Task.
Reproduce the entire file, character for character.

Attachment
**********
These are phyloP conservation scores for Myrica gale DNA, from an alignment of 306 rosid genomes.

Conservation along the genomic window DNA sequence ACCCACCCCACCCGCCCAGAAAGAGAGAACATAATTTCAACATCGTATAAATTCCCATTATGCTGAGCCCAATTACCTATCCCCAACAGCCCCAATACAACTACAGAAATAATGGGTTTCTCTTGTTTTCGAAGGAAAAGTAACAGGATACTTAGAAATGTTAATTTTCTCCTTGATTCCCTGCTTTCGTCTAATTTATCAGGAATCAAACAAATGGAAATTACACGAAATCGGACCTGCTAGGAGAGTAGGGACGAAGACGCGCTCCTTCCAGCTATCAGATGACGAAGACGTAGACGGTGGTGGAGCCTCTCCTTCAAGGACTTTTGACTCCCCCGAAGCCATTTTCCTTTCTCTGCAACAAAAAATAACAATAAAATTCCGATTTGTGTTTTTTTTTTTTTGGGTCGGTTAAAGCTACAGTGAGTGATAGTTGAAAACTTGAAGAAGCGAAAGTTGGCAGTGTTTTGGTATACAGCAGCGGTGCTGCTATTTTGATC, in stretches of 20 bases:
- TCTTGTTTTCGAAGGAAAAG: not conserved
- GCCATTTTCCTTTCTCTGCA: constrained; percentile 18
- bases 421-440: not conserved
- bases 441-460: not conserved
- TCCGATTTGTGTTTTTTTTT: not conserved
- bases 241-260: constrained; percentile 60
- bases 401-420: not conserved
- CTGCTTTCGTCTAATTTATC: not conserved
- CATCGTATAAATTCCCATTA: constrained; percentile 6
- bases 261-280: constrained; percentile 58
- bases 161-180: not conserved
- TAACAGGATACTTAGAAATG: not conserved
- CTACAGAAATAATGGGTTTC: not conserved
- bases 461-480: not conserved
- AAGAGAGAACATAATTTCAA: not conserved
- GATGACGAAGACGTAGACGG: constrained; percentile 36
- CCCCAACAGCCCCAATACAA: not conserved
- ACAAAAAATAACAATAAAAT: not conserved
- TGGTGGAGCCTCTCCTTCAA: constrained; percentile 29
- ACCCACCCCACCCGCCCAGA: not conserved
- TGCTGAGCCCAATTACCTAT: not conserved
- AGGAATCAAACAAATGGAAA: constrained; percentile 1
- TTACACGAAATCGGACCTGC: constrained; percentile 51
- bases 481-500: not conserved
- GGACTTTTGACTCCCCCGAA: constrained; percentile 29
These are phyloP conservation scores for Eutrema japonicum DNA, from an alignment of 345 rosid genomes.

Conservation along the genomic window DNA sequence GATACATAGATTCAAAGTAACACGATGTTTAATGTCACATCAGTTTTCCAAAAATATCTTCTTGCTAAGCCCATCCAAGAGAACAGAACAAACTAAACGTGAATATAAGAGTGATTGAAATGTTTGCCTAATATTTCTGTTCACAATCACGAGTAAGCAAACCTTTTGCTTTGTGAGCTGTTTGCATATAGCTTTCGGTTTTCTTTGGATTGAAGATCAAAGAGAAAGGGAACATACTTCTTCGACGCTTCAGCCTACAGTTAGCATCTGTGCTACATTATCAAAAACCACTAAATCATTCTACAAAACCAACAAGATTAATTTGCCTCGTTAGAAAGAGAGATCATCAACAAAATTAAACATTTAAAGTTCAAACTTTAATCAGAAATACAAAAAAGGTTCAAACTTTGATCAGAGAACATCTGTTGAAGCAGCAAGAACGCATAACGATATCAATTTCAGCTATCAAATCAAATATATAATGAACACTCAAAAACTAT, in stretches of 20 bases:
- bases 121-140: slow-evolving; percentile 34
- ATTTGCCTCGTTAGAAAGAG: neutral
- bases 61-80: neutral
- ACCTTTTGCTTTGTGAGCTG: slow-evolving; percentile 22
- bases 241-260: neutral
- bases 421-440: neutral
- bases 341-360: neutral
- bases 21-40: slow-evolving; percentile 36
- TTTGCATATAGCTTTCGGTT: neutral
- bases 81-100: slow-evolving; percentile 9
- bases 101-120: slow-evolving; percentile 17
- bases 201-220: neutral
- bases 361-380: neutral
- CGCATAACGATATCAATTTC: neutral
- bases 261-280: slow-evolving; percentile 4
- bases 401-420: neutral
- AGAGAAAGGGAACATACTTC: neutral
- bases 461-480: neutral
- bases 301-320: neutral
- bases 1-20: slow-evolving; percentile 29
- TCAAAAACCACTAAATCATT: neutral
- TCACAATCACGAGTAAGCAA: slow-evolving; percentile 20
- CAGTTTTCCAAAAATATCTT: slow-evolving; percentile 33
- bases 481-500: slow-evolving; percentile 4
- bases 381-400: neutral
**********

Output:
These are phyloP conservation scores for Myrica gale DNA, from an alignment of 306 rosid genomes.

Conservation along the genomic window DNA sequence ACCCACCCCACCCGCCCAGAAAGAGAGAACATAATTTCAACATCGTATAAATTCCCATTATGCTGAGCCCAATTACCTATCCCCAACAGCCCCAATACAACTACAGAAATAATGGGTTTCTCTTGTTTTCGAAGGAAAAGTAACAGGATACTTAGAAATGTTAATTTTCTCCTTGATTCCCTGCTTTCGTCTAATTTATCAGGAATCAAACAAATGGAAATTACACGAAATCGGACCTGCTAGGAGAGTAGGGACGAAGACGCGCTCCTTCCAGCTATCAGATGACGAAGACGTAGACGGTGGTGGAGCCTCTCCTTCAAGGACTTTTGACTCCCCCGAAGCCATTTTCCTTTCTCTGCAACAAAAAATAACAATAAAATTCCGATTTGTGTTTTTTTTTTTTTGGGTCGGTTAAAGCTACAGTGAGTGATAGTTGAAAACTTGAAGAAGCGAAAGTTGGCAGTGTTTTGGTATACAGCAGCGGTGCTGCTATTTTGATC, in stretches of 20 bases:
- TCTTGTTTTCGAAGGAAAAG: not conserved
- GCCATTTTCCTTTCTCTGCA: constrained; percentile 18
- bases 421-440: not conserved
- bases 441-460: not conserved
- TCCGATTTGTGTTTTTTTTT: not conserved
- bases 241-260: constrained; percentile 60
- bases 401-420: not conserved
- CTGCTTTCGTCTAATTTATC: not conserved
- CATCGTATAAATTCCCATTA: constrained; percentile 6
- bases 261-280: constrained; percentile 58
- bases 161-180: not conserved
- TAACAGGATACTTAGAAATG: not conserved
- CTACAGAAATAATGGGTTTC: not conserved
- bases 461-480: not conserved
- AAGAGAGAACATAATTTCAA: not conserved
- GATGACGAAGACGTAGACGG: constrained; percentile 36
- CCCCAACAGCCCCAATACAA: not conserved
- ACAAAAAATAACAATAAAAT: not conserved
- TGGTGGAGCCTCTCCTTCAA: constrained; percentile 29
- ACCCACCCCACCCGCCCAGA: not conserved
- TGCTGAGCCCAATTACCTAT: not conserved
- AGGAATCAAACAAATGGAAA: constrained; percentile 1
- TTACACGAAATCGGACCTGC: constrained; percentile 51
- bases 481-500: not conserved
- GGACTTTTGACTCCCCCGAA: constrained; percentile 29
These are phyloP conservation scores for Eutrema japonicum DNA, from an alignment of 345 rosid genomes.

Conservation along the genomic window DNA sequence GATACATAGATTCAAAGTAACACGATGTTTAATGTCACATCAGTTTTCCAAAAATATCTTCTTGCTAAGCCCATCCAAGAGAACAGAACAAACTAAACGTGAATATAAGAGTGATTGAAATGTTTGCCTAATATTTCTGTTCACAATCACGAGTAAGCAAACCTTTTGCTTTGTGAGCTGTTTGCATATAGCTTTCGGTTTTCTTTGGATTGAAGATCAAAGAGAAAGGGAACATACTTCTTCGACGCTTCAGCCTACAGTTAGCATCTGTGCTACATTATCAAAAACCACTAAATCATTCTACAAAACCAACAAGATTAATTTGCCTCGTTAGAAAGAGAGATCATCAACAAAATTAAACATTTAAAGTTCAAACTTTAATCAGAAATACAAAAAAGGTTCAAACTTTGATCAGAGAACATCTGTTGAAGCAGCAAGAACGCATAACGATATCAATTTCAGCTATCAAATCAAATATATAATGAACACTCAAAAACTAT, in stretches of 20 bases:
- bases 121-140: slow-evolving; percentile 34
- ATTTGCCTCGTTAGAAAGAG: neutral
- bases 61-80: neutral
- ACCTTTTGCTTTGTGAGCTG: slow-evolving; percentile 22
- bases 241-260: neutral
- bases 421-440: neutral
- bases 341-360: neutral
- bases 21-40: slow-evolving; percentile 36
- TTTGCATATAGCTTTCGGTT: neutral
- bases 81-100: slow-evolving; percentile 9
- bases 101-120: slow-evolving; percentile 17
- bases 201-220: neutral
- bases 361-380: neutral
- CGCATAACGATATCAATTTC: neutral
- bases 261-280: slow-evolving; percentile 4
- bases 401-420: neutral
- AGAGAAAGGGAACATACTTC: neutral
- bases 461-480: neutral
- bases 301-320: neutral
- bases 1-20: slow-evolving; percentile 29
- TCAAAAACCACTAAATCATT: neutral
- TCACAATCACGAGTAAGCAA: slow-evolving; percentile 20
- CAGTTTTCCAAAAATATCTT: slow-evolving; percentile 33
- bases 481-500: slow-evolving; percentile 4
- bases 381-400: neutral